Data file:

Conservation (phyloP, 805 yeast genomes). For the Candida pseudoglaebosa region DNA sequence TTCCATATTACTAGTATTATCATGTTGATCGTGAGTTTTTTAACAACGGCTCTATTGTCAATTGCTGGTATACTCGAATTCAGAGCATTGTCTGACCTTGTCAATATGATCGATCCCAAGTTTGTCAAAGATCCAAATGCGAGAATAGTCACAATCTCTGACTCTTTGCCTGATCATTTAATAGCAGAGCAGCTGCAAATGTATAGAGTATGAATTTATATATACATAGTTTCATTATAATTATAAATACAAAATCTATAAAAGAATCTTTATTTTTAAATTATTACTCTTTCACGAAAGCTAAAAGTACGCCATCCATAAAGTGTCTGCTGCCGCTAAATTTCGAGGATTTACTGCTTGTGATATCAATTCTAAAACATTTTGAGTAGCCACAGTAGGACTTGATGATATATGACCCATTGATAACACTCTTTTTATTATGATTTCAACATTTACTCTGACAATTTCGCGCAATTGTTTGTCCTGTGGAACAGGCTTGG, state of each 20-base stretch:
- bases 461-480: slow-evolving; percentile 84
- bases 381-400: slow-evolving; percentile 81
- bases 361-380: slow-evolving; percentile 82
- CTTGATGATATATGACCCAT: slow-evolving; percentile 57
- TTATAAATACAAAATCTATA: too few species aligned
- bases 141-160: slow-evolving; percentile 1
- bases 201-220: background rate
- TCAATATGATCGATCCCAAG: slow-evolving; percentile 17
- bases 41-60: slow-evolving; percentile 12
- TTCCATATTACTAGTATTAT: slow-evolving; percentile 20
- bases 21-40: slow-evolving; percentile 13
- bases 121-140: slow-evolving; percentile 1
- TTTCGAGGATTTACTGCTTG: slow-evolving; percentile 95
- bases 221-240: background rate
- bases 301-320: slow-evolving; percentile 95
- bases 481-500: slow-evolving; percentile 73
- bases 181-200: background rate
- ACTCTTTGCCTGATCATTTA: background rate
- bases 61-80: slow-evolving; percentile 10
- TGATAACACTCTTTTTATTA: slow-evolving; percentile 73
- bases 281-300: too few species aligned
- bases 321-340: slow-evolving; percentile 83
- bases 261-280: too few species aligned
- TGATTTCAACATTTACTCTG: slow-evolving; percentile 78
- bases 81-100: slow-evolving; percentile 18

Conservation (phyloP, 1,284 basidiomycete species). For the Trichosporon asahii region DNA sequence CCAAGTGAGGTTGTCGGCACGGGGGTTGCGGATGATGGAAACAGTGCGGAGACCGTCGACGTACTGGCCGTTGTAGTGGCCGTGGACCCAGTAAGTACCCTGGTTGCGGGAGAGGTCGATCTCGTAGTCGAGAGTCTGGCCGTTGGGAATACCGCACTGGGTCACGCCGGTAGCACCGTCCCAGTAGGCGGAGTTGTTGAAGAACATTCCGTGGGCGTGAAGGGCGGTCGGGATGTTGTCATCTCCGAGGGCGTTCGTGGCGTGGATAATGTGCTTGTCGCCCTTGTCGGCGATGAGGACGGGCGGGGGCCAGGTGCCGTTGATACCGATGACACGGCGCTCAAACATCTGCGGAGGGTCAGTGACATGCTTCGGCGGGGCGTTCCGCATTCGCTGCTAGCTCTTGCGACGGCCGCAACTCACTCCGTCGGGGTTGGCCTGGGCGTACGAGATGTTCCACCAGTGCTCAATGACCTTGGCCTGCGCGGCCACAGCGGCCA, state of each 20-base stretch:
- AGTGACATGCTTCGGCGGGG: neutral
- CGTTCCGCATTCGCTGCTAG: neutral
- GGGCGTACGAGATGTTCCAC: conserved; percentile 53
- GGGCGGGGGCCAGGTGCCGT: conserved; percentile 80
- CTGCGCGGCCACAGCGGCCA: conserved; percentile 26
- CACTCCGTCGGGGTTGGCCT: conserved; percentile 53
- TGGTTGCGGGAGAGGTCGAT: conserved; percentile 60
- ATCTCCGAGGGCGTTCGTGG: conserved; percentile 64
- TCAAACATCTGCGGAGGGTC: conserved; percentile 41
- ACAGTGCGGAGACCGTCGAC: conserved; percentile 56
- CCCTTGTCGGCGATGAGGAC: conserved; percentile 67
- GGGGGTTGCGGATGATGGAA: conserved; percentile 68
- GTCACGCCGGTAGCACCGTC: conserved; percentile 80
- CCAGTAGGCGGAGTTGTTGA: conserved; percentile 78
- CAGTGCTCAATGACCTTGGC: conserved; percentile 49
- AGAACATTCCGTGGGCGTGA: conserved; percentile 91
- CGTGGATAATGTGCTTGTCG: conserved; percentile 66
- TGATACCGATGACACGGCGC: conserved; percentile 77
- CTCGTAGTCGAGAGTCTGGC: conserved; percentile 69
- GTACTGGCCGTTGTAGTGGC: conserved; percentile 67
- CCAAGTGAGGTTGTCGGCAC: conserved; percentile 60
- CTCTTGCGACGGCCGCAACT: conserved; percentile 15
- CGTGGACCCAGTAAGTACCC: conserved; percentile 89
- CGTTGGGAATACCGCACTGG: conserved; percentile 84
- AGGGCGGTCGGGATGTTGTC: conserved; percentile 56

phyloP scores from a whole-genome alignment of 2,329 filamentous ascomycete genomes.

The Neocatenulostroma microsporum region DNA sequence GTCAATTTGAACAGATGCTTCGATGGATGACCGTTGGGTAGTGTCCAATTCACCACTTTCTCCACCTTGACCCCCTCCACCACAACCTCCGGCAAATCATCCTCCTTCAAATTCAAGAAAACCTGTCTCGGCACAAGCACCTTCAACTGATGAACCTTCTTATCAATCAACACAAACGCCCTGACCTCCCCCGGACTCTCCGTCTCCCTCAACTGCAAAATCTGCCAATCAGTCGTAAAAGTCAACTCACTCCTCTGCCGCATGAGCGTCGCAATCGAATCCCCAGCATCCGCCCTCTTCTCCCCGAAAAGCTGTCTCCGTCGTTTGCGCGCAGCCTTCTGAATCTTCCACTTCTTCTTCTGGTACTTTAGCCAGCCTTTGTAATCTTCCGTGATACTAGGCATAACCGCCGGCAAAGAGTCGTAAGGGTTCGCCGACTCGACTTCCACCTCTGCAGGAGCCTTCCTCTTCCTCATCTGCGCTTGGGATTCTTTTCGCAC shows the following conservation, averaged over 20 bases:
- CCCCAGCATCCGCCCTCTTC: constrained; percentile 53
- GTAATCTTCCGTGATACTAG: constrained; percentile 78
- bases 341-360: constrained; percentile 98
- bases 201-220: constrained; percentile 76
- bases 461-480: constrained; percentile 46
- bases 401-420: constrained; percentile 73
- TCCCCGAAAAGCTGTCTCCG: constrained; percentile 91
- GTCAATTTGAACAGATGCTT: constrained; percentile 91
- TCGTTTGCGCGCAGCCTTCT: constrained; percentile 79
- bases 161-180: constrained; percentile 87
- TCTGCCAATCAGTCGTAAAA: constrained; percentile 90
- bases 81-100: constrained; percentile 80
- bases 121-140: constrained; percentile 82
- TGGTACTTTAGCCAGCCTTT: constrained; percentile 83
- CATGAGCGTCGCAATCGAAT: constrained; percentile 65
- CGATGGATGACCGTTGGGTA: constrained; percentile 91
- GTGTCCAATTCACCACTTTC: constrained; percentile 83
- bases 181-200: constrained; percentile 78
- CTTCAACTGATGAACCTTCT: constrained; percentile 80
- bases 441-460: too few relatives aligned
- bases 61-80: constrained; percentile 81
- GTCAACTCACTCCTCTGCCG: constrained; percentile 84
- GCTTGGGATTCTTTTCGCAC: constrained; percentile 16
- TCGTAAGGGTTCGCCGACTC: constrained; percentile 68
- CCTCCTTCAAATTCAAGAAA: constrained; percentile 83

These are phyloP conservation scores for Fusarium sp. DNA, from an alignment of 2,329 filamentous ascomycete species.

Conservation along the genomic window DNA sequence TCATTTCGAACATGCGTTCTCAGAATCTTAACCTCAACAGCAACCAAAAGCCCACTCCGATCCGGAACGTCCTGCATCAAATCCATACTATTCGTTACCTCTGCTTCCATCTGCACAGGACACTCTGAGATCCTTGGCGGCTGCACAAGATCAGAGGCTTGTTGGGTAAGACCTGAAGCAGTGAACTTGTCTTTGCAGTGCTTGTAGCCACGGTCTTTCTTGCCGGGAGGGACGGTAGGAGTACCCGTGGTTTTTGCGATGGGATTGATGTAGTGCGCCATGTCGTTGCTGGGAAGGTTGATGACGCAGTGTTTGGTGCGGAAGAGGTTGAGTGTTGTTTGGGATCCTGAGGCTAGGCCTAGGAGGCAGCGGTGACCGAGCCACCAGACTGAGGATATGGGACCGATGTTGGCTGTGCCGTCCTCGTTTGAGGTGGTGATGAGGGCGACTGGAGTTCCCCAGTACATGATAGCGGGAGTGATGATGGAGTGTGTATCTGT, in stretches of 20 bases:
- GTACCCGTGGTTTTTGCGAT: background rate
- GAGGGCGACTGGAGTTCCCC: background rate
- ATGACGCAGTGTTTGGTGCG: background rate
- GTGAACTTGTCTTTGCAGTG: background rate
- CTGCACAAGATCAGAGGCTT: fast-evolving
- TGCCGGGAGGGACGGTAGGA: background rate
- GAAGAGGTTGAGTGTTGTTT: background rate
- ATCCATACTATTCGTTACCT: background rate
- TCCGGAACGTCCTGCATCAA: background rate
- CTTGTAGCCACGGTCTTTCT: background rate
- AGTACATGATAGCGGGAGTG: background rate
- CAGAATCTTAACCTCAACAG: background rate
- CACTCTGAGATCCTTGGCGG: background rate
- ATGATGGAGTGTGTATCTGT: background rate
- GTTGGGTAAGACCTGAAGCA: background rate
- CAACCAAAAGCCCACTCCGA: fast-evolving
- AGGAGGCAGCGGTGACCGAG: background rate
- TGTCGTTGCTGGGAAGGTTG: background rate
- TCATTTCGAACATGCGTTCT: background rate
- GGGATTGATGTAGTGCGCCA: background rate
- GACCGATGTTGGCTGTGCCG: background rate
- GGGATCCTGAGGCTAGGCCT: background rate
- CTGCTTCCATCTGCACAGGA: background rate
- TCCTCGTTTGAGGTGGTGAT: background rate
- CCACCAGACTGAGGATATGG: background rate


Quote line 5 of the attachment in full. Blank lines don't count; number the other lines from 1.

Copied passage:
- CTTGATGATATATGACCCAT: slow-evolving; percentile 57